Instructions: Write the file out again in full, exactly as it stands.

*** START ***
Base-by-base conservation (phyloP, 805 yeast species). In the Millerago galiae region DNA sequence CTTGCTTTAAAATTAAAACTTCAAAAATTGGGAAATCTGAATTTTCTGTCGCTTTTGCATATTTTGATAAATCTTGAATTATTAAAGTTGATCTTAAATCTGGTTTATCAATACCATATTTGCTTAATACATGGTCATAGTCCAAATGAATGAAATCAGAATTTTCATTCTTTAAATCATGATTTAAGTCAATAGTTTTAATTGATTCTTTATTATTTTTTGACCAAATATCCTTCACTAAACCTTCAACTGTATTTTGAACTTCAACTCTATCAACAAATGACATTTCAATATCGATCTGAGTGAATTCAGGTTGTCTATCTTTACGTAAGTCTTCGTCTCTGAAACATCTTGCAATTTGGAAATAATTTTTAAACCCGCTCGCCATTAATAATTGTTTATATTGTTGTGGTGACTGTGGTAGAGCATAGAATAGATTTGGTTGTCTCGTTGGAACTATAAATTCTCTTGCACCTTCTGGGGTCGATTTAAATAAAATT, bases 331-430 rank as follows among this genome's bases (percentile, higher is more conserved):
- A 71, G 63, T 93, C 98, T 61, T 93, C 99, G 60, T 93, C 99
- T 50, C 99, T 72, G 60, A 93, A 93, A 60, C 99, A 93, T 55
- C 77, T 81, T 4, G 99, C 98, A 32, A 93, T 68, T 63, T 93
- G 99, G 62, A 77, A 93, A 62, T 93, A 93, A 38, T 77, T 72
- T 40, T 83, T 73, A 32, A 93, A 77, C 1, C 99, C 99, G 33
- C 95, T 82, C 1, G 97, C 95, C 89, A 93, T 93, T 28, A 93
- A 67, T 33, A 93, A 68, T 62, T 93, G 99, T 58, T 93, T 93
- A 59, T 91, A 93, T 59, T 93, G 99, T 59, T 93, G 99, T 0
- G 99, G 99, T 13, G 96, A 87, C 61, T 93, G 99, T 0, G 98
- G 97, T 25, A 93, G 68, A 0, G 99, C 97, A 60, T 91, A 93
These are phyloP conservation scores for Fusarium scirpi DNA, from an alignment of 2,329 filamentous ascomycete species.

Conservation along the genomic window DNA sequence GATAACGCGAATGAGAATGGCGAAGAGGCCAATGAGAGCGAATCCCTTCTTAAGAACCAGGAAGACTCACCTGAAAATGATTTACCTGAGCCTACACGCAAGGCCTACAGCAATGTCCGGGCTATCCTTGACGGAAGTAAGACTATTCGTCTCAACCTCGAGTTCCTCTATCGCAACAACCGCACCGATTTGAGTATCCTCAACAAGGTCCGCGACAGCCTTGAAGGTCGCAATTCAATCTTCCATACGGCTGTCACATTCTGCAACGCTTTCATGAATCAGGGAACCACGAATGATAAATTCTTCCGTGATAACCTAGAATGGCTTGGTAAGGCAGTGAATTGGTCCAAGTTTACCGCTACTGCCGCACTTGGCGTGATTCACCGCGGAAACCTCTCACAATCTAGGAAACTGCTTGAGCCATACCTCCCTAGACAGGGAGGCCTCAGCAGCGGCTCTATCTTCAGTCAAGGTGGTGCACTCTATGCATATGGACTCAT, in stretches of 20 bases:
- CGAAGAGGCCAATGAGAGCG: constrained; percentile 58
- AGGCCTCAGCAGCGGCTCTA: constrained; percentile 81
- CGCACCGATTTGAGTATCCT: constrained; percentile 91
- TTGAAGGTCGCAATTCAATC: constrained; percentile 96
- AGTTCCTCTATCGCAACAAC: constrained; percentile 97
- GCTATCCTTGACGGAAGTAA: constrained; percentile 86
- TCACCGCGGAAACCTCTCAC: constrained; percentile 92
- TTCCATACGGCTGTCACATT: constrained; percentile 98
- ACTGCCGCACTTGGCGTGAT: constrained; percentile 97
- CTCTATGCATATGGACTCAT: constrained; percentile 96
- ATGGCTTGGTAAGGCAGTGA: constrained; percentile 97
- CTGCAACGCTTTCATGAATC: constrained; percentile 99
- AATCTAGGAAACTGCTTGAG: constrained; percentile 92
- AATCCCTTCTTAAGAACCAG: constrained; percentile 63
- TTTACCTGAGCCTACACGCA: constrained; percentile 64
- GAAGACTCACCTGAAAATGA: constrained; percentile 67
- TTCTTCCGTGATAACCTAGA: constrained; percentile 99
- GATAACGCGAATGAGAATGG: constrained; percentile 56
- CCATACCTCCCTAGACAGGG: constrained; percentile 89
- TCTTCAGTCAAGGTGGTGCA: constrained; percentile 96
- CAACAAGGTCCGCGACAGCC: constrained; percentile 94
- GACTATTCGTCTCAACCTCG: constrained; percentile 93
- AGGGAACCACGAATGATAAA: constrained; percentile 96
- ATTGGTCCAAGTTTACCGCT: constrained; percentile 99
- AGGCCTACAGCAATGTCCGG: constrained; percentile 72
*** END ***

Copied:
Base-by-base conservation (phyloP, 805 yeast species). In the Millerago galiae region DNA sequence CTTGCTTTAAAATTAAAACTTCAAAAATTGGGAAATCTGAATTTTCTGTCGCTTTTGCATATTTTGATAAATCTTGAATTATTAAAGTTGATCTTAAATCTGGTTTATCAATACCATATTTGCTTAATACATGGTCATAGTCCAAATGAATGAAATCAGAATTTTCATTCTTTAAATCATGATTTAAGTCAATAGTTTTAATTGATTCTTTATTATTTTTTGACCAAATATCCTTCACTAAACCTTCAACTGTATTTTGAACTTCAACTCTATCAACAAATGACATTTCAATATCGATCTGAGTGAATTCAGGTTGTCTATCTTTACGTAAGTCTTCGTCTCTGAAACATCTTGCAATTTGGAAATAATTTTTAAACCCGCTCGCCATTAATAATTGTTTATATTGTTGTGGTGACTGTGGTAGAGCATAGAATAGATTTGGTTGTCTCGTTGGAACTATAAATTCTCTTGCACCTTCTGGGGTCGATTTAAATAAAATT, bases 331-430 rank as follows among this genome's bases (percentile, higher is more conserved):
- A 71, G 63, T 93, C 98, T 61, T 93, C 99, G 60, T 93, C 99
- T 50, C 99, T 72, G 60, A 93, A 93, A 60, C 99, A 93, T 55
- C 77, T 81, T 4, G 99, C 98, A 32, A 93, T 68, T 63, T 93
- G 99, G 62, A 77, A 93, A 62, T 93, A 93, A 38, T 77, T 72
- T 40, T 83, T 73, A 32, A 93, A 77, C 1, C 99, C 99, G 33
- C 95, T 82, C 1, G 97, C 95, C 89, A 93, T 93, T 28, A 93
- A 67, T 33, A 93, A 68, T 62, T 93, G 99, T 58, T 93, T 93
- A 59, T 91, A 93, T 59, T 93, G 99, T 59, T 93, G 99, T 0
- G 99, G 99, T 13, G 96, A 87, C 61, T 93, G 99, T 0, G 98
- G 97, T 25, A 93, G 68, A 0, G 99, C 97, A 60, T 91, A 93
These are phyloP conservation scores for Fusarium scirpi DNA, from an alignment of 2,329 filamentous ascomycete species.

Conservation along the genomic window DNA sequence GATAACGCGAATGAGAATGGCGAAGAGGCCAATGAGAGCGAATCCCTTCTTAAGAACCAGGAAGACTCACCTGAAAATGATTTACCTGAGCCTACACGCAAGGCCTACAGCAATGTCCGGGCTATCCTTGACGGAAGTAAGACTATTCGTCTCAACCTCGAGTTCCTCTATCGCAACAACCGCACCGATTTGAGTATCCTCAACAAGGTCCGCGACAGCCTTGAAGGTCGCAATTCAATCTTCCATACGGCTGTCACATTCTGCAACGCTTTCATGAATCAGGGAACCACGAATGATAAATTCTTCCGTGATAACCTAGAATGGCTTGGTAAGGCAGTGAATTGGTCCAAGTTTACCGCTACTGCCGCACTTGGCGTGATTCACCGCGGAAACCTCTCACAATCTAGGAAACTGCTTGAGCCATACCTCCCTAGACAGGGAGGCCTCAGCAGCGGCTCTATCTTCAGTCAAGGTGGTGCACTCTATGCATATGGACTCAT, in stretches of 20 bases:
- CGAAGAGGCCAATGAGAGCG: constrained; percentile 58
- AGGCCTCAGCAGCGGCTCTA: constrained; percentile 81
- CGCACCGATTTGAGTATCCT: constrained; percentile 91
- TTGAAGGTCGCAATTCAATC: constrained; percentile 96
- AGTTCCTCTATCGCAACAAC: constrained; percentile 97
- GCTATCCTTGACGGAAGTAA: constrained; percentile 86
- TCACCGCGGAAACCTCTCAC: constrained; percentile 92
- TTCCATACGGCTGTCACATT: constrained; percentile 98
- ACTGCCGCACTTGGCGTGAT: constrained; percentile 97
- CTCTATGCATATGGACTCAT: constrained; percentile 96
- ATGGCTTGGTAAGGCAGTGA: constrained; percentile 97
- CTGCAACGCTTTCATGAATC: constrained; percentile 99
- AATCTAGGAAACTGCTTGAG: constrained; percentile 92
- AATCCCTTCTTAAGAACCAG: constrained; percentile 63
- TTTACCTGAGCCTACACGCA: constrained; percentile 64
- GAAGACTCACCTGAAAATGA: constrained; percentile 67
- TTCTTCCGTGATAACCTAGA: constrained; percentile 99
- GATAACGCGAATGAGAATGG: constrained; percentile 56
- CCATACCTCCCTAGACAGGG: constrained; percentile 89
- TCTTCAGTCAAGGTGGTGCA: constrained; percentile 96
- CAACAAGGTCCGCGACAGCC: constrained; percentile 94
- GACTATTCGTCTCAACCTCG: constrained; percentile 93
- AGGGAACCACGAATGATAAA: constrained; percentile 96
- ATTGGTCCAAGTTTACCGCT: constrained; percentile 99
- AGGCCTACAGCAATGTCCGG: constrained; percentile 72